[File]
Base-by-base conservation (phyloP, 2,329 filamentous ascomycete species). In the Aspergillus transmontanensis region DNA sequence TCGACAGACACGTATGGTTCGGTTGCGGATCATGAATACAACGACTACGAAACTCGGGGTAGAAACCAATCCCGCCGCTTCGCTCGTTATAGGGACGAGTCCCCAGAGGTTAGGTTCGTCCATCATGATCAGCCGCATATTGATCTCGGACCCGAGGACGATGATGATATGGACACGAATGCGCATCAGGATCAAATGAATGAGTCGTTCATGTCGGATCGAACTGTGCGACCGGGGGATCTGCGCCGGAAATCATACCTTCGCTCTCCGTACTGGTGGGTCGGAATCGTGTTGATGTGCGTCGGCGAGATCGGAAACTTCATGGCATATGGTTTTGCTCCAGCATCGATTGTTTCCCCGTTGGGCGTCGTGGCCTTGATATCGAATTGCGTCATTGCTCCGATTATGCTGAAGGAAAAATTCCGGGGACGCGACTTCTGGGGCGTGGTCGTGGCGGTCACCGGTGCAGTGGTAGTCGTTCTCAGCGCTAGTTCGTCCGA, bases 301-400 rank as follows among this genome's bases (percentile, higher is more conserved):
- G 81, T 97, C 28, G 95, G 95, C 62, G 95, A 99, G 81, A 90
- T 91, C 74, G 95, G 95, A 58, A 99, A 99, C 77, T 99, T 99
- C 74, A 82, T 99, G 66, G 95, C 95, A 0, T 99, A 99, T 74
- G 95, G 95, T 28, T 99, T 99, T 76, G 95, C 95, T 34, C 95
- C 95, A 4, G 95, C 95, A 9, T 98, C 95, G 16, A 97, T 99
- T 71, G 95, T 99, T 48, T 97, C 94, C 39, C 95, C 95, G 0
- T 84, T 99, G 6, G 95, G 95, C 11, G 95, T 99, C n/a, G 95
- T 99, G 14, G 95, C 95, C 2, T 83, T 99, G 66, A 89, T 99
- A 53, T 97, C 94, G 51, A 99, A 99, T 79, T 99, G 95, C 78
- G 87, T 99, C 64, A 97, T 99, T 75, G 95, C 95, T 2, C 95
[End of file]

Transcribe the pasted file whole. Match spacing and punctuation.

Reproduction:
Base-by-base conservation (phyloP, 2,329 filamentous ascomycete species). In the Aspergillus transmontanensis region DNA sequence TCGACAGACACGTATGGTTCGGTTGCGGATCATGAATACAACGACTACGAAACTCGGGGTAGAAACCAATCCCGCCGCTTCGCTCGTTATAGGGACGAGTCCCCAGAGGTTAGGTTCGTCCATCATGATCAGCCGCATATTGATCTCGGACCCGAGGACGATGATGATATGGACACGAATGCGCATCAGGATCAAATGAATGAGTCGTTCATGTCGGATCGAACTGTGCGACCGGGGGATCTGCGCCGGAAATCATACCTTCGCTCTCCGTACTGGTGGGTCGGAATCGTGTTGATGTGCGTCGGCGAGATCGGAAACTTCATGGCATATGGTTTTGCTCCAGCATCGATTGTTTCCCCGTTGGGCGTCGTGGCCTTGATATCGAATTGCGTCATTGCTCCGATTATGCTGAAGGAAAAATTCCGGGGACGCGACTTCTGGGGCGTGGTCGTGGCGGTCACCGGTGCAGTGGTAGTCGTTCTCAGCGCTAGTTCGTCCGA, bases 301-400 rank as follows among this genome's bases (percentile, higher is more conserved):
- G 81, T 97, C 28, G 95, G 95, C 62, G 95, A 99, G 81, A 90
- T 91, C 74, G 95, G 95, A 58, A 99, A 99, C 77, T 99, T 99
- C 74, A 82, T 99, G 66, G 95, C 95, A 0, T 99, A 99, T 74
- G 95, G 95, T 28, T 99, T 99, T 76, G 95, C 95, T 34, C 95
- C 95, A 4, G 95, C 95, A 9, T 98, C 95, G 16, A 97, T 99
- T 71, G 95, T 99, T 48, T 97, C 94, C 39, C 95, C 95, G 0
- T 84, T 99, G 6, G 95, G 95, C 11, G 95, T 99, C n/a, G 95
- T 99, G 14, G 95, C 95, C 2, T 83, T 99, G 66, A 89, T 99
- A 53, T 97, C 94, G 51, A 99, A 99, T 79, T 99, G 95, C 78
- G 87, T 99, C 64, A 97, T 99, T 75, G 95, C 95, T 2, C 95